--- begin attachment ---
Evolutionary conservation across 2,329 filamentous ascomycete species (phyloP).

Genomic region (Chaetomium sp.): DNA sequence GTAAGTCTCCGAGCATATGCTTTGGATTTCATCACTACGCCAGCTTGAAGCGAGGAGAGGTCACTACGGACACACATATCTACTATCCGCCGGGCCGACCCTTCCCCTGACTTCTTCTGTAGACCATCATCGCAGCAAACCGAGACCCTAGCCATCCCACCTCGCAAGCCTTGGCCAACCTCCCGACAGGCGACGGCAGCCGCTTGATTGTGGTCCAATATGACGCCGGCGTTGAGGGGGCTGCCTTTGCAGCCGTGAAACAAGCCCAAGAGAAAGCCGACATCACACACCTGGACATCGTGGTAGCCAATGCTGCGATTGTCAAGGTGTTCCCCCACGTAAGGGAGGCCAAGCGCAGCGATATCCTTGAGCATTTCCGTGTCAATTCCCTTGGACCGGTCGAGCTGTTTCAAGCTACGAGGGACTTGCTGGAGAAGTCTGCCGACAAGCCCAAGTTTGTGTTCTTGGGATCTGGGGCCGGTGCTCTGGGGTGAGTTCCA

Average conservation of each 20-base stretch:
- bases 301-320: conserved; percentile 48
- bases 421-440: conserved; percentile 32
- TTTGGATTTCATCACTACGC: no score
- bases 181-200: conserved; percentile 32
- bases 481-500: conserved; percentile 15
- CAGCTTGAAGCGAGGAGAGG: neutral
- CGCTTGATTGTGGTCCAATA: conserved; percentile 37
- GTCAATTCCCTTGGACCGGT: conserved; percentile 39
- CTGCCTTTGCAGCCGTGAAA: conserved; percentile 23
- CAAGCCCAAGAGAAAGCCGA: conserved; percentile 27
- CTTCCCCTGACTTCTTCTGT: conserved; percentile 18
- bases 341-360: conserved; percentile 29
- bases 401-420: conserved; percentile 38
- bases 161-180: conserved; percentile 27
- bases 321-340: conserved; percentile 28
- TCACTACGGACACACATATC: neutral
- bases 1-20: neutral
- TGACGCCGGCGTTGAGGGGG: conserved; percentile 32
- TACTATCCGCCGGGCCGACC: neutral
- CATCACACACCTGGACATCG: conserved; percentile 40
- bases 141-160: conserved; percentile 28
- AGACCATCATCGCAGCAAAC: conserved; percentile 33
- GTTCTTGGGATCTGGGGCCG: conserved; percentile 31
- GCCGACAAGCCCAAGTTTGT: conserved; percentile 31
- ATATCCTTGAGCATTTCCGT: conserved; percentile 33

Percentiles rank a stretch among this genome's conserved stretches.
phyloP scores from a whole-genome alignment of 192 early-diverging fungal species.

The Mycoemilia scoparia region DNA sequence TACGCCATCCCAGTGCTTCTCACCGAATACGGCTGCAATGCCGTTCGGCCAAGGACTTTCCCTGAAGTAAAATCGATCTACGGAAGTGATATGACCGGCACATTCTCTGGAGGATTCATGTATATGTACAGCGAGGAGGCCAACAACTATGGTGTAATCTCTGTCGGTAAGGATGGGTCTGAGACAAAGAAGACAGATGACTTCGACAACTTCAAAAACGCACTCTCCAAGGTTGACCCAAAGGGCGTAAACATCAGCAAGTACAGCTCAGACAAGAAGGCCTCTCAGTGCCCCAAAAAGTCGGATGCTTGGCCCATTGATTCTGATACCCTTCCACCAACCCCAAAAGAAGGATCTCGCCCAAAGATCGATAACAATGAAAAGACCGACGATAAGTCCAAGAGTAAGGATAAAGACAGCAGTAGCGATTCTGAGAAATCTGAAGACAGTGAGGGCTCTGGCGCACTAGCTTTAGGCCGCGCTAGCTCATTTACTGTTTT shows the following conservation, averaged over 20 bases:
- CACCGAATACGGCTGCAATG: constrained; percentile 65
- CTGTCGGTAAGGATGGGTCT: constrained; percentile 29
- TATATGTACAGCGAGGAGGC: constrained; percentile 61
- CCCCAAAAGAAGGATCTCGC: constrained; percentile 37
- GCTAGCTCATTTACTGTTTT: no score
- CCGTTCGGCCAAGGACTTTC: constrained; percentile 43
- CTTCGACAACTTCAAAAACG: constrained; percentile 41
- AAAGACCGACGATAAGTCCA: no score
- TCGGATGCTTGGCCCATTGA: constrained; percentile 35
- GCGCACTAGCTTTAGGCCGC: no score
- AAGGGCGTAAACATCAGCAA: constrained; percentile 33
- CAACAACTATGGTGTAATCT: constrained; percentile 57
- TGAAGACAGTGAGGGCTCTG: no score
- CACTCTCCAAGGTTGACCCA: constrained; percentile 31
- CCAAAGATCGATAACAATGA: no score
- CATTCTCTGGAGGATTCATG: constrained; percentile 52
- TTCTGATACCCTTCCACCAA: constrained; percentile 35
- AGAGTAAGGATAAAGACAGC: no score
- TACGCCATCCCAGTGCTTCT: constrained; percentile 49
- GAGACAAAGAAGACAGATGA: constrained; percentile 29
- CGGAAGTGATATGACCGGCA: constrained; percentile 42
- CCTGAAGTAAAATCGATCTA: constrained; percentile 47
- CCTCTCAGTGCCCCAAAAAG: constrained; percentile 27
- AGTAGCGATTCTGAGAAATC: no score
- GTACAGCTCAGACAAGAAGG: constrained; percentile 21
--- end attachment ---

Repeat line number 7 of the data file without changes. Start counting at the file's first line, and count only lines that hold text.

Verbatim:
- bases 181-200: conserved; percentile 32